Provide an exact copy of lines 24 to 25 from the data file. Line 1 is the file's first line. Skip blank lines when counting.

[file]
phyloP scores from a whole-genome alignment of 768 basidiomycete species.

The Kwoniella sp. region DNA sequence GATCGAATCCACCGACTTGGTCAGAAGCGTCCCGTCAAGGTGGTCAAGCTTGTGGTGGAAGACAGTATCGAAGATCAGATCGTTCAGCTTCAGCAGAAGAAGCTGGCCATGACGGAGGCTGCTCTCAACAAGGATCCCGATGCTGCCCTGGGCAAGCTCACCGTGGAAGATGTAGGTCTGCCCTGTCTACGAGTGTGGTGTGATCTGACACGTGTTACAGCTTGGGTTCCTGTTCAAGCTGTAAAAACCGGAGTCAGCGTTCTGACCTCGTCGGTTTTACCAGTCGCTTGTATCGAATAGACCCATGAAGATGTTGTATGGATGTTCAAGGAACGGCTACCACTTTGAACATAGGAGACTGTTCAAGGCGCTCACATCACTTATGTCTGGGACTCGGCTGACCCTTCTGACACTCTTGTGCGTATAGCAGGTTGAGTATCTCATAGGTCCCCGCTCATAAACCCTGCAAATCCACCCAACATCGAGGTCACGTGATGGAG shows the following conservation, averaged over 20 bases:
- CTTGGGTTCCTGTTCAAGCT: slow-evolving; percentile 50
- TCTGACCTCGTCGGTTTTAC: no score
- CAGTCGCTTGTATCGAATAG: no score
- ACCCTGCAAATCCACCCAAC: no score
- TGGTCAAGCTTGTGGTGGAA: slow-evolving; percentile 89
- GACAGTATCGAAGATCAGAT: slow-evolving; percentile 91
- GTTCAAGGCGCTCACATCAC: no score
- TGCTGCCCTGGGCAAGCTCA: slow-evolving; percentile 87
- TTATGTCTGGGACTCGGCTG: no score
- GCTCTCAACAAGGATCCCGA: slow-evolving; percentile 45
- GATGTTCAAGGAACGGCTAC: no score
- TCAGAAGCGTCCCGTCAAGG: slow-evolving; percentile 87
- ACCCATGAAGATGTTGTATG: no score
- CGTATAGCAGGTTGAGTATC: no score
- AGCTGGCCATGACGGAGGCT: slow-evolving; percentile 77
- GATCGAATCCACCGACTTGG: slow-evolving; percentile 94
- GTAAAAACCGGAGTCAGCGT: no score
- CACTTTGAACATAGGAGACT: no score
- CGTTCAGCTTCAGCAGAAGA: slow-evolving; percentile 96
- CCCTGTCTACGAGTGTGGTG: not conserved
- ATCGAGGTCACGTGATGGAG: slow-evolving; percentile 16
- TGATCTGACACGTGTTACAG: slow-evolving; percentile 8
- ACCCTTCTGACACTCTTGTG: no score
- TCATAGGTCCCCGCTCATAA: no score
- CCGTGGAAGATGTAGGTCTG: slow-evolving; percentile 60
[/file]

- TGATCTGACACGTGTTACAG: slow-evolving; percentile 8
- ACCCTTCTGACACTCTTGTG: no score